This is a continuation of a pilot project to identify genetic loci that regulate behavior and morphology in the Silver Fox, V. Vulves. The project exploits two unique populations of fox developed at this institute by selecting for behavioral responses to humans: One population is tame (domesticated), the other aggressive. Recent behavioral research by Brian Hare and his colleagues has demonstrated that domestication of the wolf (dogs) and of these foxes involves the acquisition of the ability to interpret human intent from the facial expression and body language of humans. This characteristic promises to shed light on behavioral problems in humans such as autism. We have preliminary evidence identifying four genetic loci that regulate this behavior. This evidence is derived from a genetic analysis of segregant progeny derived from backcrossing aggressive into tame foxes. In this continuation we propose to: 1) Validate these loci by means of specific marker directed crosses;2) Identify a number of morphological loci that are also segregating in this backcross;and 3) determine if morphology appropriate to aggressive or tame behaviors co-segregate with (are linked to) behavioral loci. We propose to establish specific haplotypes for each of the several behavioral and morphological loci and subsequently determine the relevant genes that regulate these phenotypes.
Inability to recognize human intent is one of the major components of autism, a disease that is becoming increasingly important. This research investigates an animal (fox) model for deciphering the genetic basis for recognition of human intent. At the same time this model will give insights into morphological change (changes in appearance) that may accompany such behavioral disorders.
|Nelson, Ronald M; Temnykh, Svetlana V; Johnson, Jennifer L et al. (2017) Genetics of Interactive Behavior in Silver Foxes (Vulpes vulpes). Behav Genet 47:88-101|
|Johnson, Jennifer L; Wittgenstein, Helena; Mitchell, Sharon E et al. (2015) Genotyping-By-Sequencing (GBS) Detects Genetic Structure and Confirms Behavioral QTL in Tame and Aggressive Foxes (Vulpes vulpes). PLoS One 10:e0127013|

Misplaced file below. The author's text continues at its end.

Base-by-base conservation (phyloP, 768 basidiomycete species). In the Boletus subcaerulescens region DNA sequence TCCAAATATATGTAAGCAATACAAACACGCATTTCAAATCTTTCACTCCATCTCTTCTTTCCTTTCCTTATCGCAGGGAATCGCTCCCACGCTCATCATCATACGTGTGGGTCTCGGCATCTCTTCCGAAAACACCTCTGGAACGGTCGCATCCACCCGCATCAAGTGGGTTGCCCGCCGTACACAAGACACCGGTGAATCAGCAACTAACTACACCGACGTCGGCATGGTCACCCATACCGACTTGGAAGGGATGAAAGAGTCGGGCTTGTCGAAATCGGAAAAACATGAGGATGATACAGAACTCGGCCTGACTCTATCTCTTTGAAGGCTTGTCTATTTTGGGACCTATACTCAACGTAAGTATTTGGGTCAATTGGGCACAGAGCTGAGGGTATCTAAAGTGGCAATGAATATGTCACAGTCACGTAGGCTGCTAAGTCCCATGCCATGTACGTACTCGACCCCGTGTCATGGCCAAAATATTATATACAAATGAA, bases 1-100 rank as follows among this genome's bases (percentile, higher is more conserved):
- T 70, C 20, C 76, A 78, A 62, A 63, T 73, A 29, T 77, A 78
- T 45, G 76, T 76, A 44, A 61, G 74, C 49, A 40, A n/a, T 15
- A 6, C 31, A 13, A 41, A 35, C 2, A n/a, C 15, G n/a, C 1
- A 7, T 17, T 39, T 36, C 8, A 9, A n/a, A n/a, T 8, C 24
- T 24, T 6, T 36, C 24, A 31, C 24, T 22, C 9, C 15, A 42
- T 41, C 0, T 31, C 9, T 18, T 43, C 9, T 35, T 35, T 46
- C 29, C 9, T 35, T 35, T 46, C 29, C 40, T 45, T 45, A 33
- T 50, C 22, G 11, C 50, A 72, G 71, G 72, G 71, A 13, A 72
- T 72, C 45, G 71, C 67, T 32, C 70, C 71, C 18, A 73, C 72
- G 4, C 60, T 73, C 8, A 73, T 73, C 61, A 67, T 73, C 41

|Johnson, J L; Kozysa, A; Kharlamova, A V et al. (2015) Platinum coat color in red fox (Vulpes vulpes) is caused by a mutation in an autosomal copy of KIT. Anim Genet 46:190-9|
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|Kukekova, Anna V; Johnson, Jennifer L; Teiling, Clotilde et al. (2011) Sequence comparison of prefrontal cortical brain transcriptome from a tame and an aggressive silver fox (Vulpes vulpes). BMC Genomics 12:482|
|Gogoleva, Svetlana S; Volodin, Ilya A; Volodina, Elena V et al. (2011) Explosive vocal activity for attracting human attention is related to domestication in silver fox. Behav Processes 86:216-21|
|Statham, Mark J; Trut, Lyudmila N; Sacks, Ben N et al. (2011) On the origin of a domesticated species: Identifying the parent population of Russian silver foxes (Vulpes vulpes). Biol J Linn Soc Lond 103:168-175|
|Gogoleva, S S; Volodin, I A; Volodina, E V et al. (2010) Vocalization toward conspecifics in silver foxes (Vulpes vulpes) selected for tame or aggressive behavior toward humans. Behav Processes 84:547-54|
|Gogoleva, Svetlana S; Volodina, Elena V; Volodin, Ilya A et al. (2010) The gradual vocal responses to human-provoked discomfort in farmed silver foxes. Acta Ethol 13:75-85|
|Kharlamova, Anastasia V; Trut, Lyudmila N; Chase, Kevin et al. (2010) Directional asymmetry in the limbs, skull and pelvis of the silver fox (V. vulpes). J Morphol 271:1501-8|
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